Spectrum ArtWorks Uses Art to Change the Dialogue on Medication


Artwork: Tobias, Breakfast Objects, Acrylic on Canvas.

Almost 70 percent of Americans are taking at least one prescription drug, with more than half taking two, according to researchers at the Mayo Clinic and Olmstead Medical Center. Still, the act of taking medication remains stigmatized, with psychiatric medication bearing the brunt of that stigma.

Now organizers are making the annual art exhibition at Spectrum ArtWorks, a RESOURCE program providing artists living with mental illness resources and studio space, into a way to combat the stigma about the medicine-taking experience. “To Really See” is the title of this year’s exhibition, and everyone in the state can submit.

The exhibition came out of a conversation that Spectrum ArtWorks program coordinator Jes Reyes had with Dr. Paul Ranelli, a pharmacy professor at the University of Minnesota — Duluth, while the two attended the Minnesota Public Health Association’s annual conference last May.

Ranelli, an amateur photographer outside of the classroom, wondered how patients would photograph their medications to communicate with health professionals how their medicines make them feel.

“The times that people need to talk with pharmacists or should talk with pharmacists are very much an oral transmission of information,” Ranelli said. “[But] words maybe just don’t say enough. You don’t have enough time. You may be reluctant to say some things for some reason, embarrassed for whatever reason… Words may just fail you at a time when a picture could get an emotion out that you can’t duplicate with just words.”

Reyes and Ranelli became partners on the project and received an intramural grant from the University’s Imagine Fund, which supports innovative research in the arts, design and humanities. The exhibition expanded its call for submissions beyond photography to include more visual art mediums such as paintings, sculptures, drawings, installations and mixed media pieces. Reyes hopes that the open call will show that this topic extends far beyond psychiatric medications.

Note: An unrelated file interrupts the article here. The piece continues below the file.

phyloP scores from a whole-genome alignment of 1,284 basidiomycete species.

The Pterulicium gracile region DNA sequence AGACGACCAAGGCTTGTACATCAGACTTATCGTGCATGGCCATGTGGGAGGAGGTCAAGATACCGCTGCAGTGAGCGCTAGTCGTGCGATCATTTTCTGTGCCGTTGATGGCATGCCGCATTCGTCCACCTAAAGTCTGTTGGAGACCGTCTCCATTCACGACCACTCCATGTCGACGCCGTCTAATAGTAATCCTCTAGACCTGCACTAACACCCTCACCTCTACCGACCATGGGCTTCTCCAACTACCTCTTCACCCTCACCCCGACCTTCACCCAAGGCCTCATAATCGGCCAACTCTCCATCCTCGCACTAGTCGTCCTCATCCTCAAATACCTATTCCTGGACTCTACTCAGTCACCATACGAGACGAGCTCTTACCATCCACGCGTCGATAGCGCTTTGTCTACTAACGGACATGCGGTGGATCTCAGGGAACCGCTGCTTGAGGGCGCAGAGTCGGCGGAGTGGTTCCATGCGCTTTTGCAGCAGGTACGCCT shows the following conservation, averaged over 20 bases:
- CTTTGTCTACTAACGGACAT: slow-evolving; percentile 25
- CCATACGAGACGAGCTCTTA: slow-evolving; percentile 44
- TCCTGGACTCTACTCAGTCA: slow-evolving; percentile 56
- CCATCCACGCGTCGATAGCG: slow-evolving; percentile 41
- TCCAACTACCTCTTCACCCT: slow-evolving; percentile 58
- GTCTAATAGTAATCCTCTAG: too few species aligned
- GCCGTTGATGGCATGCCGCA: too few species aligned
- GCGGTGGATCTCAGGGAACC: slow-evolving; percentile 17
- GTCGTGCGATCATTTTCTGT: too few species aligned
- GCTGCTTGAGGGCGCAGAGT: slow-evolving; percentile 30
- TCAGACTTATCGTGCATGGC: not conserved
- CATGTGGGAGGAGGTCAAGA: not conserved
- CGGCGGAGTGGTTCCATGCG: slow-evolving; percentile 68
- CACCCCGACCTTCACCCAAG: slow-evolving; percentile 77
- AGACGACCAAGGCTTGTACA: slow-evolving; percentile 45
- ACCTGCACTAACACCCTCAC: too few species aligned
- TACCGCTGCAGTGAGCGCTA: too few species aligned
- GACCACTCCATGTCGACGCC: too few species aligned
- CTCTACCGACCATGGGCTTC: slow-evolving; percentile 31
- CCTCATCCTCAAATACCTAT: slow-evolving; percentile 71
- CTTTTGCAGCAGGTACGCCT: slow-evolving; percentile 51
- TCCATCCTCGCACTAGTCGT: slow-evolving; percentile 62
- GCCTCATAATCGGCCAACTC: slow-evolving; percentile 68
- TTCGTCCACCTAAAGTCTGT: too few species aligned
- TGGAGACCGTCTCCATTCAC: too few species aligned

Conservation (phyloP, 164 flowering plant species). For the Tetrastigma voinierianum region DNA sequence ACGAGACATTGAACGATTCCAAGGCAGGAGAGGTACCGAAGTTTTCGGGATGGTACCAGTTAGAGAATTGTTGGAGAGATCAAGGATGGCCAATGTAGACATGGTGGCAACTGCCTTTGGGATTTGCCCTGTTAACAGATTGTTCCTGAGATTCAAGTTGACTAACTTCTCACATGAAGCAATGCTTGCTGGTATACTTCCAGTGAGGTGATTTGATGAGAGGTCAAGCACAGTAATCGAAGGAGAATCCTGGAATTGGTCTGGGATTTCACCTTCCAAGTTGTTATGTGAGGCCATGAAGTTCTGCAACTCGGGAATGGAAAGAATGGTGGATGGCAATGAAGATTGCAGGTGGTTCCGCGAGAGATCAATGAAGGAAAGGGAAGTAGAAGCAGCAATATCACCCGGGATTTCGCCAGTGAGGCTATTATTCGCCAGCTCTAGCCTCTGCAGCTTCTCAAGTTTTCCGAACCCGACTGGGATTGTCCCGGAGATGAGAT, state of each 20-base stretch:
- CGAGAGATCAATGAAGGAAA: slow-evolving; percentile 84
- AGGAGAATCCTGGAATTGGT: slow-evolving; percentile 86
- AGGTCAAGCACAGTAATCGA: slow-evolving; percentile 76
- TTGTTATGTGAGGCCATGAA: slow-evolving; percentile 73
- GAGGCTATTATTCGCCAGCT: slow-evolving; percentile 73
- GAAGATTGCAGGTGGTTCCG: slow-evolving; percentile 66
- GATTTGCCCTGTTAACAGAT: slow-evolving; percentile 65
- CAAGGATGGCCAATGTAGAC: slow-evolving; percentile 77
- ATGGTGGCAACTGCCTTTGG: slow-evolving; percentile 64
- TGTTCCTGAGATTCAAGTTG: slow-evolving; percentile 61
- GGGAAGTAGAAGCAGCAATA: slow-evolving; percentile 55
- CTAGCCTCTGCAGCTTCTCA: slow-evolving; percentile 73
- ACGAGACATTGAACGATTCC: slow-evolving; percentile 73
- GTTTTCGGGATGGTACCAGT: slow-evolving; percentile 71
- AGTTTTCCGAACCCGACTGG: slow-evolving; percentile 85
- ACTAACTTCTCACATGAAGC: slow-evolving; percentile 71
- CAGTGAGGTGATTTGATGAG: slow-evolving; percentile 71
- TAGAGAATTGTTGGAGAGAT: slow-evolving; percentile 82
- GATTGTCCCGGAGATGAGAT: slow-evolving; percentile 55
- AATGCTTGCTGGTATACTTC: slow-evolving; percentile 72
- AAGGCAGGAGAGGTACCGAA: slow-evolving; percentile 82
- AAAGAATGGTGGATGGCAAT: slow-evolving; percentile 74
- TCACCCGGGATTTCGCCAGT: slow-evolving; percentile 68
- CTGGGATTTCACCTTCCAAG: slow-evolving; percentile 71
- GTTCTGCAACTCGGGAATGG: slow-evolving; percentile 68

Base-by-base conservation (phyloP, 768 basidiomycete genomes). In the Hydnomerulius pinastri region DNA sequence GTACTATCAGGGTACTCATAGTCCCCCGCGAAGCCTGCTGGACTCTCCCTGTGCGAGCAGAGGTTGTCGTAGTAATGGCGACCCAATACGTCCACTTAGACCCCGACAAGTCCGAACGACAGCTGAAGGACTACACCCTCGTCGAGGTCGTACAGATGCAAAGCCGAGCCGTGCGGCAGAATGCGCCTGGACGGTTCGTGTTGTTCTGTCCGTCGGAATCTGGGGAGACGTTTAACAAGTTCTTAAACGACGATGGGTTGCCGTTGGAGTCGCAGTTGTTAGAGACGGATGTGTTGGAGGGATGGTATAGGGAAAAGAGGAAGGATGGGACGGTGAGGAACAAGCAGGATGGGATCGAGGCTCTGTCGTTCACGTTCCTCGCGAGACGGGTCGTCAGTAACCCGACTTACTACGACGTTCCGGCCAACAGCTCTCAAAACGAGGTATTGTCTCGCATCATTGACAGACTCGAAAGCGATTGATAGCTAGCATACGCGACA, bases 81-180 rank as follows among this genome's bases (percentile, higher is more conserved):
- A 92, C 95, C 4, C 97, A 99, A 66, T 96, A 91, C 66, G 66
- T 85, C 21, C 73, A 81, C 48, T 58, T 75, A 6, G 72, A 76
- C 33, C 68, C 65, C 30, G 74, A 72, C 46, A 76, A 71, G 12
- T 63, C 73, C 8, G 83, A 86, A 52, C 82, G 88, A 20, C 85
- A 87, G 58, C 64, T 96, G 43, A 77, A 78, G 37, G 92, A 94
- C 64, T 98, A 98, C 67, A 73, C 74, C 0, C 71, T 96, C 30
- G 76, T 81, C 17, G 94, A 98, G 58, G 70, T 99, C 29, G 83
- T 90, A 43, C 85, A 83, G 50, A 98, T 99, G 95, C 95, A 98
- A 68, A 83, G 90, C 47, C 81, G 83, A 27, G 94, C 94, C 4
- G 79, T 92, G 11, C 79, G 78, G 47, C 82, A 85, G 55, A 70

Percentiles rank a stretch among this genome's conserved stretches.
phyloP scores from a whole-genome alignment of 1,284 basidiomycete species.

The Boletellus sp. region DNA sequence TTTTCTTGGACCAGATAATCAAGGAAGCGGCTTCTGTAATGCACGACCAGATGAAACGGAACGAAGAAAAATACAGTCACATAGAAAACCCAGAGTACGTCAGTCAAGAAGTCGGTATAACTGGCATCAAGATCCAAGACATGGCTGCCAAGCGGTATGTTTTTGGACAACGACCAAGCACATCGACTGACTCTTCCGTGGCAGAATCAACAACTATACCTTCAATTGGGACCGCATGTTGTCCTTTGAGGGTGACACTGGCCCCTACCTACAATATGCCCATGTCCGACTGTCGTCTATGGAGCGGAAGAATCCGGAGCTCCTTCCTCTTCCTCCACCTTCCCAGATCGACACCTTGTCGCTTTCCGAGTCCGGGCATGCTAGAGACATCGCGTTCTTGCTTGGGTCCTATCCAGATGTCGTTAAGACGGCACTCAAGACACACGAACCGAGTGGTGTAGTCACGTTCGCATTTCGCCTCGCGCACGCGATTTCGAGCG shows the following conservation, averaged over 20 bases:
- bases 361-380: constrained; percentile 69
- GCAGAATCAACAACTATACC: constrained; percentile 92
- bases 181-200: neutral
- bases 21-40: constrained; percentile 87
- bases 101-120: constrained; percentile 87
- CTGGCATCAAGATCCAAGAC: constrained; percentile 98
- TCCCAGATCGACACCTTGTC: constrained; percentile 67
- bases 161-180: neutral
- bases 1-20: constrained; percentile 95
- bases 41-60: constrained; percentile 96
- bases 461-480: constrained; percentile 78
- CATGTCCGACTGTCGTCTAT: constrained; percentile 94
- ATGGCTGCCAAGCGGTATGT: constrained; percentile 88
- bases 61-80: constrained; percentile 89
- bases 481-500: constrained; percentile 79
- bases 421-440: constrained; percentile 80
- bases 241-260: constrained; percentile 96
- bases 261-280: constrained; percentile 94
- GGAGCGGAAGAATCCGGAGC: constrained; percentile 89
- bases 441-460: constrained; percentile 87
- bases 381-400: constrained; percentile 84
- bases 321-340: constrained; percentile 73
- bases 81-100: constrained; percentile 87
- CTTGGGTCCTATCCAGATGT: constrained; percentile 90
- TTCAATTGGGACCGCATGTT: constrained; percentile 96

“It creates a larger conversation,” Reyes said, “a larger spectrum or landscape of artists contributing to our community.”

Martha Bird, the newest core artist of Spectrum ArtWorks, will complete two pieces of sculptural basketry, a more abstract form of basket weaving, for the exhibition. She plans to experiment with different weaves and materials to convey the struggles she experiences in her brain and the steps she takes to maintain her mental health.

In addition, Bird will submit a mixed media piece that serendipitously aided in her decision to go back on psychotropic medication after spending five years without. As she was making the piece, she wasn’t thinking, “This is about medicine,” but the process made her realize she needed more self-care. She needed to start taking medication again.  

Every day doctors and pharmacists encounter an aversion toward taking medication, but Ranelli said this is improving. Medical professionals are educated to help people see the positive side of medication use while still acknowledging the difficulties that may result. Furthermore, many universities, including ours, are expanding research on how medications affect people based on their gene sequences, so prescriptions will grow more precise and individually tailored in the years to come.

“In general, I don’t think we would all get up in the morning, saying, ‘Boy, I have to take medicine today!'” Ranelli said. “But these medicines are very helpful to people. They can help you be productive members of society, still able to go to work, still able to be with your children or grandkids. “

Bird said she’s excited to see what the open call for art will bring. When she’s feeling upset or sad, she’ll often tell people she “needs to put beauty in [her] eyes,” then she takes a walk outside or visits an art gallery or museum. She hopes her own art brings beauty into the world as well.

“Even [when my pieces are] born out of what I’m struggling with,” Bird said. “I look at it and see so much hope.”

Spectrum ArtWorks is currently accepting submissions for To Really See. The deadline for art is May 15 and artists will be notified on June 30. You can view the call for art here  for more details.